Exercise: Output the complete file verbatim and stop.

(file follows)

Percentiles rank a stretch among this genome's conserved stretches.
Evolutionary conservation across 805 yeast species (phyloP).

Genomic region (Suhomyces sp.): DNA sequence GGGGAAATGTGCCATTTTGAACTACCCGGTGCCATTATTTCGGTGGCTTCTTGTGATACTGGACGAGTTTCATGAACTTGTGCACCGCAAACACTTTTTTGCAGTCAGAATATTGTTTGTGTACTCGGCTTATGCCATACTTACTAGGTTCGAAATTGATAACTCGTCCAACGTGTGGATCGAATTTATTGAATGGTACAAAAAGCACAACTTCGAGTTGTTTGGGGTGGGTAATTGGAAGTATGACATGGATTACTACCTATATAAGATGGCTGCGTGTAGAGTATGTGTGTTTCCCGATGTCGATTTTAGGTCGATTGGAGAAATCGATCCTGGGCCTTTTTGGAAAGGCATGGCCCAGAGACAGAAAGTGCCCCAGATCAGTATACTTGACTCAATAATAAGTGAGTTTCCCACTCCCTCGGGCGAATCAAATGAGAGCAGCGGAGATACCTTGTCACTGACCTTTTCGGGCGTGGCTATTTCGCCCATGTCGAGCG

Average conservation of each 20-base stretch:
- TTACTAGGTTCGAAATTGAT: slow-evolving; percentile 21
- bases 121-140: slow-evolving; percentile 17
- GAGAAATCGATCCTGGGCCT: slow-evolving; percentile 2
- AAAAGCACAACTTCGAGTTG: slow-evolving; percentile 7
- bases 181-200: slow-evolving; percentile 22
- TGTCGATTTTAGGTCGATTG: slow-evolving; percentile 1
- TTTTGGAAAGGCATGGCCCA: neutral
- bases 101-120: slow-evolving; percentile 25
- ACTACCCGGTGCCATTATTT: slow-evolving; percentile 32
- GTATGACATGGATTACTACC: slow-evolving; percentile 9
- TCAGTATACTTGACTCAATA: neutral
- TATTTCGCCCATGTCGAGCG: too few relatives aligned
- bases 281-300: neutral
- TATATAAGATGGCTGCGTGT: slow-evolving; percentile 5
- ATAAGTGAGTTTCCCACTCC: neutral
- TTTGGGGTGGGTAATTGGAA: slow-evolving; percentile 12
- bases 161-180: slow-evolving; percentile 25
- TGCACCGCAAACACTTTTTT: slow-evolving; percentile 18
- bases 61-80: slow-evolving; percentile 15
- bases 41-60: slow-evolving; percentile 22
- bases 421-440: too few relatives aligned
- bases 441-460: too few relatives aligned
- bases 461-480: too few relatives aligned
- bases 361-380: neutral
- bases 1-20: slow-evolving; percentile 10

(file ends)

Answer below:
Percentiles rank a stretch among this genome's conserved stretches.
Evolutionary conservation across 805 yeast species (phyloP).

Genomic region (Suhomyces sp.): DNA sequence GGGGAAATGTGCCATTTTGAACTACCCGGTGCCATTATTTCGGTGGCTTCTTGTGATACTGGACGAGTTTCATGAACTTGTGCACCGCAAACACTTTTTTGCAGTCAGAATATTGTTTGTGTACTCGGCTTATGCCATACTTACTAGGTTCGAAATTGATAACTCGTCCAACGTGTGGATCGAATTTATTGAATGGTACAAAAAGCACAACTTCGAGTTGTTTGGGGTGGGTAATTGGAAGTATGACATGGATTACTACCTATATAAGATGGCTGCGTGTAGAGTATGTGTGTTTCCCGATGTCGATTTTAGGTCGATTGGAGAAATCGATCCTGGGCCTTTTTGGAAAGGCATGGCCCAGAGACAGAAAGTGCCCCAGATCAGTATACTTGACTCAATAATAAGTGAGTTTCCCACTCCCTCGGGCGAATCAAATGAGAGCAGCGGAGATACCTTGTCACTGACCTTTTCGGGCGTGGCTATTTCGCCCATGTCGAGCG

Average conservation of each 20-base stretch:
- TTACTAGGTTCGAAATTGAT: slow-evolving; percentile 21
- bases 121-140: slow-evolving; percentile 17
- GAGAAATCGATCCTGGGCCT: slow-evolving; percentile 2
- AAAAGCACAACTTCGAGTTG: slow-evolving; percentile 7
- bases 181-200: slow-evolving; percentile 22
- TGTCGATTTTAGGTCGATTG: slow-evolving; percentile 1
- TTTTGGAAAGGCATGGCCCA: neutral
- bases 101-120: slow-evolving; percentile 25
- ACTACCCGGTGCCATTATTT: slow-evolving; percentile 32
- GTATGACATGGATTACTACC: slow-evolving; percentile 9
- TCAGTATACTTGACTCAATA: neutral
- TATTTCGCCCATGTCGAGCG: too few relatives aligned
- bases 281-300: neutral
- TATATAAGATGGCTGCGTGT: slow-evolving; percentile 5
- ATAAGTGAGTTTCCCACTCC: neutral
- TTTGGGGTGGGTAATTGGAA: slow-evolving; percentile 12
- bases 161-180: slow-evolving; percentile 25
- TGCACCGCAAACACTTTTTT: slow-evolving; percentile 18
- bases 61-80: slow-evolving; percentile 15
- bases 41-60: slow-evolving; percentile 22
- bases 421-440: too few relatives aligned
- bases 441-460: too few relatives aligned
- bases 461-480: too few relatives aligned
- bases 361-380: neutral
- bases 1-20: slow-evolving; percentile 10